It’s no secret that I love good food. I love thinking up unique menus for holidays and special occasion (and thinking up special occasions just to create more menus). Our travels take me to restaurants, cafes, and bakeries long before museums and other tourist attractions. Sundays in our house are days designated for browsing our diverse cookbook collection to decide the perfect dinner to cook together. Summer Saturday mornings are spent buying Montana’s freshest vegetables for a week of bingeing on golden beets, cold chard soup, and salted heirloom tomatoes.
But I didn’t always love food. It didn’t seem like either of my parents particularly enjoyed cooking, so growing up in their house wasn’t exciting in the culinary realm. In my early twenties I survived on the typical college fare of ramen noodles, bagged cereal, and 99 cent tacos on Tuesdays. When I married my husband Curt I can remember purchasing our first wholesale warehouse membership, stocking up on all things processed, and wondering why the freezer was so small compared to the fridge. Eating was something I did because… well… I guess I had to.
When Curt and I applied to the Peace Corps in 2009, my only real concern was the food, and that concern only grew when we discovered that our post was in the Republic of Moldova, a small Eastern European country nestled between Romania and Ukraine. I imagined being subject to cabbage, potatoes, and beets for twooo… whooole… yeeears.
I call her Doamna Liza (Dwam-nuhLeeza). Short. Round. Curious. Fabulous traditional cook. She loved to prepare food and took pride in any dish she made. Initially I think I was drawn to her kitchen to take her picture. There was a peaceful silence there while she worked. I always wondered what she was thinking, and even looking back at some of my images, I can see her standing at her range, locked knees, stirring a soup with a cracked wooden spoon in one hand and the other resting on her hip. I can see her contemplative expression with raised eyebrows, tight lips, and chin resting on the soft folds of skin hanging below. It was as if she was lost in the moment, mesmerized by the steaming aroma below or hypnotized by the steady swirl of the broth. For someone like Liza, who had a lot to say, this was a moment of peaceful silence that I think we both enjoyed.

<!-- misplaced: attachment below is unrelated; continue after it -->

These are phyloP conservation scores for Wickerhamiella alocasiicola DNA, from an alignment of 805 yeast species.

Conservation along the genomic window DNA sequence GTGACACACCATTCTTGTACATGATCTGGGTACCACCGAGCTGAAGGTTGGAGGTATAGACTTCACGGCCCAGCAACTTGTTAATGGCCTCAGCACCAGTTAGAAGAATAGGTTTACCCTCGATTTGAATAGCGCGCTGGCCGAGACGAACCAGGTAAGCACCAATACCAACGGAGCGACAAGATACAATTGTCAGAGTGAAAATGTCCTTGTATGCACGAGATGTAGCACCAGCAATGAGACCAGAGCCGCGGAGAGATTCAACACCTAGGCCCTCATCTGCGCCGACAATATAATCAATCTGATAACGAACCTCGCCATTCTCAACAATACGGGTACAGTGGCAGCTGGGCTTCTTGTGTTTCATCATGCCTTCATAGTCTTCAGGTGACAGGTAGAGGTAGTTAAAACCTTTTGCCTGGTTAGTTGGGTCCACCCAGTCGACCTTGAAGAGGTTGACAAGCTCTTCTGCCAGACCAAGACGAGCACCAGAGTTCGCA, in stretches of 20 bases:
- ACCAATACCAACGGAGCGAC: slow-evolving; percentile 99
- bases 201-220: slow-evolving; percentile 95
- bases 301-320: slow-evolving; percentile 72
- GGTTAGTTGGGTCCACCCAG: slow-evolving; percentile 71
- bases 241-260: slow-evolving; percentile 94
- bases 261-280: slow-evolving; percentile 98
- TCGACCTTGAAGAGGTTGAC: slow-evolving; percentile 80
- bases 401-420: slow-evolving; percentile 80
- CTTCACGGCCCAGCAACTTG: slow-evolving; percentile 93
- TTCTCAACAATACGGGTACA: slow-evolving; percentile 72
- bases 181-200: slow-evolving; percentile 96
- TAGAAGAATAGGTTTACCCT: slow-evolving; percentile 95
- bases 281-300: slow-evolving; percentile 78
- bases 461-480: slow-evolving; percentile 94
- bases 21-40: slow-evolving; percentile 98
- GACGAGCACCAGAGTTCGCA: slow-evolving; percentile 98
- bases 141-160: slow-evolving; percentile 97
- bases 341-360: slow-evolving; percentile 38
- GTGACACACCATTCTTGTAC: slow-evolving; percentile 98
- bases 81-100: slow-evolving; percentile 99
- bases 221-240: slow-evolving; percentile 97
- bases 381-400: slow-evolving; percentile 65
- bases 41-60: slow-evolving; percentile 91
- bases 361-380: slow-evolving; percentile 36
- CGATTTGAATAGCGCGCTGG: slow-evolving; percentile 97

So I photographed her. Over and over. Different nights, different dishes, same apron. It didn’t take long before I realized that my pictures were becoming more food-centered. I was curious. How did she roll the sarmale so small? What kind of cheese was she using in the plăcinte? And why in the world had I never before cooked with cabbage?
I will introduce Liza to you in more detail at a later point, but it suffices to say that we were very different. With all of our differences – culture, language, religion, dress, roles, expectations – the kitchen became our common bond. No matter how frustrated she was with me or I with her, we could cook together in the kitchen in peace.
Liza sparked a desire in me to cook with other women across the globe in their own kitchens, hear their stories, and create cross-cultural bonds of sisterhood. With hundreds of recipes in hand, too many photographs to count, and both heart-wrenching and hilarious stories to share, I present to you Undiscovered Kitchens. This is the chance for us to discover together the magic of a well-used kitchen. I encourage you to taste her joy, bleed her pain, and discover this unique culinary experience. You’re invited to take a seat and follow along because you’ll soon learn that there is always room at her table.
Hai la masă!